Hitting a piñata is hard, even if you've spent your entire life training for it
Anyone who's been to a children's birthday party is familiar with the scene: A colorful piñata hangs from a tree or a pole and a group of 6-year-olds circle around it, taking turns whacking it with a stick or bat with everything they have ... and failing to make so much as a dent in it.
As their frustration mounts, a kindly parent steps in and puts an end to the proceedings by grabbing the stick, taking a few mighty chops and spilling the coveted contents of the colorful piñata all over the ground for the kids to dive in and collect.
The open secret here is that the adults aren't that much more skilled at conquering the piñata than the 6-year-olds -- they mostly benefit from their work weakening the outer shell of the piñata before they come in and appear to save the day. Piñatas may seem like fun, but anyone who's ever faced one knows that they're a Herculean test of strength.
But that's for normal people -- accountants, sales reps and middle managers. Surely, someone who has spent an entire life training in the art of swinging a stick for the purpose of hitting something as hard as possible would make quick work of a piñata.
I've got some news for you: That doesn't appear to help one bit. Here is Ken Griffey Jr. -- hitter of 630 career home runs and owner of arguably the most beautiful baseball swing in all of history -- taking his shot at a piñata and faring just about as well as a gaggle of elementary schoolers.
This is a man who has hit baseballs literally out of ballparks and to places no one has ever hit baseballs before. Yet, when his bat connects with this confetti-covered hanging star object, it hardly appears to make a dent.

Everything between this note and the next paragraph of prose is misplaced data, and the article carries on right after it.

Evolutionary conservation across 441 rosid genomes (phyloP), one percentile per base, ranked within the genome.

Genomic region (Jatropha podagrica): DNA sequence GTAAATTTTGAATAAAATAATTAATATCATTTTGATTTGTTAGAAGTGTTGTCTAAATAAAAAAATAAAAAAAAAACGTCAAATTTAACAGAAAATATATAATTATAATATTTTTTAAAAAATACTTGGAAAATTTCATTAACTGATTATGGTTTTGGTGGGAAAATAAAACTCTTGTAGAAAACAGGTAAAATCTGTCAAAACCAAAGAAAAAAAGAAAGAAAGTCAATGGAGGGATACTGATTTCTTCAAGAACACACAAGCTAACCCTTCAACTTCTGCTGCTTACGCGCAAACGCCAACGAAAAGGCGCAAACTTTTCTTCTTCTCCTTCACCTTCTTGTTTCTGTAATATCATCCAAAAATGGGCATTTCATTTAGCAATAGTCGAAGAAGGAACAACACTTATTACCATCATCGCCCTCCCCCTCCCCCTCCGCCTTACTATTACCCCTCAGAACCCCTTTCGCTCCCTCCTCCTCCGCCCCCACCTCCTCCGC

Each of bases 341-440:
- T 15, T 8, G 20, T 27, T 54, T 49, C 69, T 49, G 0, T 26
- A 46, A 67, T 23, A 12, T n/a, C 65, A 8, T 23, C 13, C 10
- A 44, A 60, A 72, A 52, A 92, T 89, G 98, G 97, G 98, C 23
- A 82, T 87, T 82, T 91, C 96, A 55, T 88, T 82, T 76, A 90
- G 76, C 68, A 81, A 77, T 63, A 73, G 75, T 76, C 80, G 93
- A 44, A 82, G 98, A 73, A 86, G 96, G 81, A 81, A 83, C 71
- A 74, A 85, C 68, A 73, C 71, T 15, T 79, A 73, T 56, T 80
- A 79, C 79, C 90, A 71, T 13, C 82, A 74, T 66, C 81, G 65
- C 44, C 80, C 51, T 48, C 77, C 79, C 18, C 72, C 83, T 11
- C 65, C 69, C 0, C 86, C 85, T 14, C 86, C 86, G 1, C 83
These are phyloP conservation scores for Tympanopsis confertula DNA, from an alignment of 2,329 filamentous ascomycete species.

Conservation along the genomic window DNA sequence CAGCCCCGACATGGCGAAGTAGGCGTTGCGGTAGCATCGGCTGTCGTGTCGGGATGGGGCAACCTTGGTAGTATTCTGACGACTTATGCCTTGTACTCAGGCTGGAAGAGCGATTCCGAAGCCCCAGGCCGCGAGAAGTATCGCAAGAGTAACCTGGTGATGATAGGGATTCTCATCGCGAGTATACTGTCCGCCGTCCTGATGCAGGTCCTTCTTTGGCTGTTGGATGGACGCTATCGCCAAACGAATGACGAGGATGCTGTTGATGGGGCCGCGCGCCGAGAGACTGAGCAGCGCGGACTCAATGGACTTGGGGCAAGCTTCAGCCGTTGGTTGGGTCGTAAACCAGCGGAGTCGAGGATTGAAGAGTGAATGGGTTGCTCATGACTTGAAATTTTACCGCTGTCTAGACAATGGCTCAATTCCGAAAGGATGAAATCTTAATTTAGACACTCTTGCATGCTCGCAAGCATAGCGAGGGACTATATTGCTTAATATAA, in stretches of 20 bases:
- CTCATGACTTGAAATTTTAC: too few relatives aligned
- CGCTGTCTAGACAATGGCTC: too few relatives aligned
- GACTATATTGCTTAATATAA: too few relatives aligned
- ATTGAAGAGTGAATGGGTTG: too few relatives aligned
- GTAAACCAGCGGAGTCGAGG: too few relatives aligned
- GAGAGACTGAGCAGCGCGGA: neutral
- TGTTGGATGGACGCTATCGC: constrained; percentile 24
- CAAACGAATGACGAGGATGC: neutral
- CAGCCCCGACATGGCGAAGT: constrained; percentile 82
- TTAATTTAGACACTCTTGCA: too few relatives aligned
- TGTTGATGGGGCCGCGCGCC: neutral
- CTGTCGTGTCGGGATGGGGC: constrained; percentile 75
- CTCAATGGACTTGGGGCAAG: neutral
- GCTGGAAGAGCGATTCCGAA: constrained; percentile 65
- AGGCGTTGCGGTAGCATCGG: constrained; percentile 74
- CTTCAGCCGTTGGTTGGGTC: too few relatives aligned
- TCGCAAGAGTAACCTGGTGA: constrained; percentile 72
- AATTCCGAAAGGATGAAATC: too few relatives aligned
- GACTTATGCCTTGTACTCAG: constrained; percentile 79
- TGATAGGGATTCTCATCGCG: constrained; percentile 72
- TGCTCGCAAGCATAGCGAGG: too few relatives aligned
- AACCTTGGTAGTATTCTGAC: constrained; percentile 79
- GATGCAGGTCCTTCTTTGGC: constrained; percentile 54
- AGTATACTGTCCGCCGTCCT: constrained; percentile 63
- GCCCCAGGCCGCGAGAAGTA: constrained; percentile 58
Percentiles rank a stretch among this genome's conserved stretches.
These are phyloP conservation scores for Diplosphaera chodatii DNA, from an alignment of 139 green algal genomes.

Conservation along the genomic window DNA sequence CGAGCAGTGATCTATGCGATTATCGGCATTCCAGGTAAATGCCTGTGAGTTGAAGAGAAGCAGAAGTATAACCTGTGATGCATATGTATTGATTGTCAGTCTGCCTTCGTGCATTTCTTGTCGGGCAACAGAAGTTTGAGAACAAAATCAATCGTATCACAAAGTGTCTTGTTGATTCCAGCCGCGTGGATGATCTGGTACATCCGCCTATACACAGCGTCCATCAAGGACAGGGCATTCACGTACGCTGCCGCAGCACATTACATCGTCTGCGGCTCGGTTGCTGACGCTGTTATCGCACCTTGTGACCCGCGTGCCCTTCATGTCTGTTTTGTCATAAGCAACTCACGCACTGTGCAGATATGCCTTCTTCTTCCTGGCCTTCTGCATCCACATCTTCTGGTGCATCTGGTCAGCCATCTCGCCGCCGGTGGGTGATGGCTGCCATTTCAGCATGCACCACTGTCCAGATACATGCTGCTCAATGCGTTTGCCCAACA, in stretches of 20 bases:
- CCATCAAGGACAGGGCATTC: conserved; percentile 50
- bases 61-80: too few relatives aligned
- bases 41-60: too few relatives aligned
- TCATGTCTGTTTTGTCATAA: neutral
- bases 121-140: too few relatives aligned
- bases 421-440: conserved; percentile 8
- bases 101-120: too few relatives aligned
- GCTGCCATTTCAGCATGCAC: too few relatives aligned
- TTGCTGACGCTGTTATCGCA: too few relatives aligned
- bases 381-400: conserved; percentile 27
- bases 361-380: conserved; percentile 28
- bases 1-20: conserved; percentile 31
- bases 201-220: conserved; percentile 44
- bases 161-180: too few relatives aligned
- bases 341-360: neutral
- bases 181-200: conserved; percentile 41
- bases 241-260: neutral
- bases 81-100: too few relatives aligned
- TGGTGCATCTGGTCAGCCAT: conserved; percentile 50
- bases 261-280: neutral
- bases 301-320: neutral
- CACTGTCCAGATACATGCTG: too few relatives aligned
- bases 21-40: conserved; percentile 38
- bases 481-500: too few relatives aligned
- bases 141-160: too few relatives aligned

Here's another view of Griffey with the piñata. This looks harder than hitting a home run. pic.twitter.com/o9gh9Ac4dN— Eric Chesterton (@CF_Larue) November 20, 2019
Whether you're a 6-year-old at a birthday party, a parent of that 6-year-old or one of the greatest hitters in history, piñatas are tough nuts to crack.
So, next time you find yourself among a group of adults and children getting frustrated that your greatest efforts are failing to bring forth a flood of treats and toys, take a step back, take a deep breath and remember: this colorful exterior contains an architectural wonder, indestructible against even the greatest batsmen of all time. Then, grab that stick, step back in there and resume pummeling.
Eric Chesterton is a writer for MLB.com. He is an appreciator of the stolen base, the bunt against the shift and nearly every unconventional uniform design. He eagerly awaits Jamie Moyer's inevitable comeback.